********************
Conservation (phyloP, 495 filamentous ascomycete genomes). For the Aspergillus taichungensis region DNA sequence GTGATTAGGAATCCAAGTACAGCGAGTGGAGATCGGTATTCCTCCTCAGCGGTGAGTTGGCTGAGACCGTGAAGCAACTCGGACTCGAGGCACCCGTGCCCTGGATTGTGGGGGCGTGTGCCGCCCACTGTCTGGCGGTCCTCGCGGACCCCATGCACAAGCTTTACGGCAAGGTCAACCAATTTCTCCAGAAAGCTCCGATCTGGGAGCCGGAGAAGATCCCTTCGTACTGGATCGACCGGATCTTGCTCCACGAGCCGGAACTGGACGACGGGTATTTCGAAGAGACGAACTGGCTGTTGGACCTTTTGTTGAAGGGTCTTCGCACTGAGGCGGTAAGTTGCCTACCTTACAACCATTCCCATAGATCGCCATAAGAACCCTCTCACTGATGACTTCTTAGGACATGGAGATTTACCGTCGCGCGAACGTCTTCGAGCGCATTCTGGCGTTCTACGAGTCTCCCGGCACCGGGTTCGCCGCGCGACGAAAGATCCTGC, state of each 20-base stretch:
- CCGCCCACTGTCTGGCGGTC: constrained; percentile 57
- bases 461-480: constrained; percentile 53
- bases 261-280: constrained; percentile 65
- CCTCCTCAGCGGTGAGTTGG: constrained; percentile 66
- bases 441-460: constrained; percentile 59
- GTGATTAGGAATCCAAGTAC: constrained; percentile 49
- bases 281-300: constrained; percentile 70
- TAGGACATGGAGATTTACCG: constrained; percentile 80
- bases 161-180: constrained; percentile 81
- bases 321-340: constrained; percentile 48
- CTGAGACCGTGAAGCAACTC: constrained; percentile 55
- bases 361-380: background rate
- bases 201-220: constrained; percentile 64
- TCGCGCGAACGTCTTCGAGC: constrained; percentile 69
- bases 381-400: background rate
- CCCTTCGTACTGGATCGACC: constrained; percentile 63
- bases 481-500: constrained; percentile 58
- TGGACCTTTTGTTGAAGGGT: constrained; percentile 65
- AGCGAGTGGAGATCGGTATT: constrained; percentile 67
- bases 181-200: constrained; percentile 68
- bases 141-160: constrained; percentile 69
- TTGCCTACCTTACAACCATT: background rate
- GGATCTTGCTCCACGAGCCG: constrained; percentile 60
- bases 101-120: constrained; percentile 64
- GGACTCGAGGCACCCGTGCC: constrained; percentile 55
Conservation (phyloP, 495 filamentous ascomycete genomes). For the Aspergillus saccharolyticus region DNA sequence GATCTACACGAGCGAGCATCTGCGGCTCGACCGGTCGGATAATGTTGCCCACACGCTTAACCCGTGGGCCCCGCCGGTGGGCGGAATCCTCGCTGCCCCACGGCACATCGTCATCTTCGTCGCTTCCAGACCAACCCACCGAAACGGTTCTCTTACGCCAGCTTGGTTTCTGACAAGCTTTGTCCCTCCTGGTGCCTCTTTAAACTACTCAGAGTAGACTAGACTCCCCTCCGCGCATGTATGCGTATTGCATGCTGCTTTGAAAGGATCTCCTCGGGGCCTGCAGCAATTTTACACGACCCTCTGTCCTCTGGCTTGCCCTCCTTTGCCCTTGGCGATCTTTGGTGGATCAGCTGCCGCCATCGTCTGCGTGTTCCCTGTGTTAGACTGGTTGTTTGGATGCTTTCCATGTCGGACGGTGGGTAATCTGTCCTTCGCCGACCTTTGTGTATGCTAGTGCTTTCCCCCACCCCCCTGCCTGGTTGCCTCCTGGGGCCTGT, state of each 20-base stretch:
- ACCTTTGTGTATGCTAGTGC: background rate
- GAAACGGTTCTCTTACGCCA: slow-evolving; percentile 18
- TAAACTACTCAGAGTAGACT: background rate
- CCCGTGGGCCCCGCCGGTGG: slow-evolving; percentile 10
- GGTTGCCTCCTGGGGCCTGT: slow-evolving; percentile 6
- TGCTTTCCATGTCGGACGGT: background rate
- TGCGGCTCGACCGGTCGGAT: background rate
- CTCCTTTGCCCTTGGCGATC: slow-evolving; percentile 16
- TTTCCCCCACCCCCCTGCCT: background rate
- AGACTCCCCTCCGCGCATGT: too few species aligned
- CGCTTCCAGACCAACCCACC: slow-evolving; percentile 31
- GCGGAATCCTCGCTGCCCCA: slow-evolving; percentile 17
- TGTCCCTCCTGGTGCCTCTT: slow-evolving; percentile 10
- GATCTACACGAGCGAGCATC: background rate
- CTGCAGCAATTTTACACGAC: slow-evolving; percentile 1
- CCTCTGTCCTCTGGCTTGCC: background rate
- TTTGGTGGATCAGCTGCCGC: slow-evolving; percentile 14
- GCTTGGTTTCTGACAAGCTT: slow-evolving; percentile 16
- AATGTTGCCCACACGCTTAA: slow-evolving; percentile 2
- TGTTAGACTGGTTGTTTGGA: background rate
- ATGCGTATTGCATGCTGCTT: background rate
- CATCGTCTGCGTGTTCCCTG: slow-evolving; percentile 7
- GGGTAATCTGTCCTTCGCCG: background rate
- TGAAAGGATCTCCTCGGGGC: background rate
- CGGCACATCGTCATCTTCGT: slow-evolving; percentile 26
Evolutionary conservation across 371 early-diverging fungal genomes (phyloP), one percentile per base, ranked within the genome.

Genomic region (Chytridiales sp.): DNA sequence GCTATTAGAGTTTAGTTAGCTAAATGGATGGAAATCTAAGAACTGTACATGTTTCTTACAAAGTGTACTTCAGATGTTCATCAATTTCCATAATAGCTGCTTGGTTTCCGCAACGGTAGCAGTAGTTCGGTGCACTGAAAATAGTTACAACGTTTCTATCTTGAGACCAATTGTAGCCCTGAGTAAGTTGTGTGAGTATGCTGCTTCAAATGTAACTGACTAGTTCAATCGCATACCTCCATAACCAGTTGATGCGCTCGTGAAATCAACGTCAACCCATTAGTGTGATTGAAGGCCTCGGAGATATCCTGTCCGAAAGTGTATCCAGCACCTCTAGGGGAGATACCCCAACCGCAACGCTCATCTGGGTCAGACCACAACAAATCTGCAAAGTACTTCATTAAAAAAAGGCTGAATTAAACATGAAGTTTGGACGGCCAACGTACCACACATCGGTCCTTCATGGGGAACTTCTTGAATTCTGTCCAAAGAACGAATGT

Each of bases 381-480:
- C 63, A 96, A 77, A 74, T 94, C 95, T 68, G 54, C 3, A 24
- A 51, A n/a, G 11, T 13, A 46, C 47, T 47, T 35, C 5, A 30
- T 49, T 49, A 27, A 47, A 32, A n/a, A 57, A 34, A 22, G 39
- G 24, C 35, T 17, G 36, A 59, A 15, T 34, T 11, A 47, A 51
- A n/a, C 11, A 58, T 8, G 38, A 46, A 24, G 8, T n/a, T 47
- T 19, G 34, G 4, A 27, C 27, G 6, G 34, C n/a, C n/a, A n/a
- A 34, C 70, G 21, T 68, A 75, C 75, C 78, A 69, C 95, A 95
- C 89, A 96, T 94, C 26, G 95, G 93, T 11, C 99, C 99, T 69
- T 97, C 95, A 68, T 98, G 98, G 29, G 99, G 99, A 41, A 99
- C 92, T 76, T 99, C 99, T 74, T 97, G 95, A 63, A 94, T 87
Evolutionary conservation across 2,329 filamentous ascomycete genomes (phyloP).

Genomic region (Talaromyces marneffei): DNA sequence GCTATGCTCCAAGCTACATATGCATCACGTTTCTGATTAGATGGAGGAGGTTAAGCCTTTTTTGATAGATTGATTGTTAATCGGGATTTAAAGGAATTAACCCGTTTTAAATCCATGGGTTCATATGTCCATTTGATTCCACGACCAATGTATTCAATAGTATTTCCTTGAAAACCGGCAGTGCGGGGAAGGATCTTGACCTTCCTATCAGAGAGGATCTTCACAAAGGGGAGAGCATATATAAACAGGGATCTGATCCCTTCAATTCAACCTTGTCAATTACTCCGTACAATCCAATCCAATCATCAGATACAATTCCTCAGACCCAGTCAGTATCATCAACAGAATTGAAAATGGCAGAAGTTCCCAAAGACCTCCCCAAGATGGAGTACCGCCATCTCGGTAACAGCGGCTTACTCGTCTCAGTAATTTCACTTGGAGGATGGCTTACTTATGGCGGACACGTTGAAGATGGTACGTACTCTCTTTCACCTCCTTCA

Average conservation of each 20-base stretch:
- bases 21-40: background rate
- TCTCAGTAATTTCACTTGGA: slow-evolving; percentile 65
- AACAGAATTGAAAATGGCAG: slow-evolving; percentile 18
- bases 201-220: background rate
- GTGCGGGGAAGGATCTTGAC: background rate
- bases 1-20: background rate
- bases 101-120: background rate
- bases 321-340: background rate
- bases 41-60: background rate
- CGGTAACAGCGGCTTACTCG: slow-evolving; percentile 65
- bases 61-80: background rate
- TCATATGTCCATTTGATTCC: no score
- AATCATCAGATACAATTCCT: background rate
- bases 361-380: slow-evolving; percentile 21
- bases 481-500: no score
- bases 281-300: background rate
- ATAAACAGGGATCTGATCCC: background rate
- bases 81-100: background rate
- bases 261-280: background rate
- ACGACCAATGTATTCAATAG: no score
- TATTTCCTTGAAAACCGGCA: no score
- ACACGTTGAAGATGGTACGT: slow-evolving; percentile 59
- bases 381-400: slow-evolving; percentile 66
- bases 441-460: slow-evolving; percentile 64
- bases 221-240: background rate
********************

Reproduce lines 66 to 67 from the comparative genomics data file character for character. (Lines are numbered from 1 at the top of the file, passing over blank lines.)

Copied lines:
Evolutionary conservation across 2,329 filamentous ascomycete genomes (phyloP).

Genomic region (Talaromyces marneffei): DNA sequence GCTATGCTCCAAGCTACATATGCATCACGTTTCTGATTAGATGGAGGAGGTTAAGCCTTTTTTGATAGATTGATTGTTAATCGGGATTTAAAGGAATTAACCCGTTTTAAATCCATGGGTTCATATGTCCATTTGATTCCACGACCAATGTATTCAATAGTATTTCCTTGAAAACCGGCAGTGCGGGGAAGGATCTTGACCTTCCTATCAGAGAGGATCTTCACAAAGGGGAGAGCATATATAAACAGGGATCTGATCCCTTCAATTCAACCTTGTCAATTACTCCGTACAATCCAATCCAATCATCAGATACAATTCCTCAGACCCAGTCAGTATCATCAACAGAATTGAAAATGGCAGAAGTTCCCAAAGACCTCCCCAAGATGGAGTACCGCCATCTCGGTAACAGCGGCTTACTCGTCTCAGTAATTTCACTTGGAGGATGGCTTACTTATGGCGGACACGTTGAAGATGGTACGTACTCTCTTTCACCTCCTTCA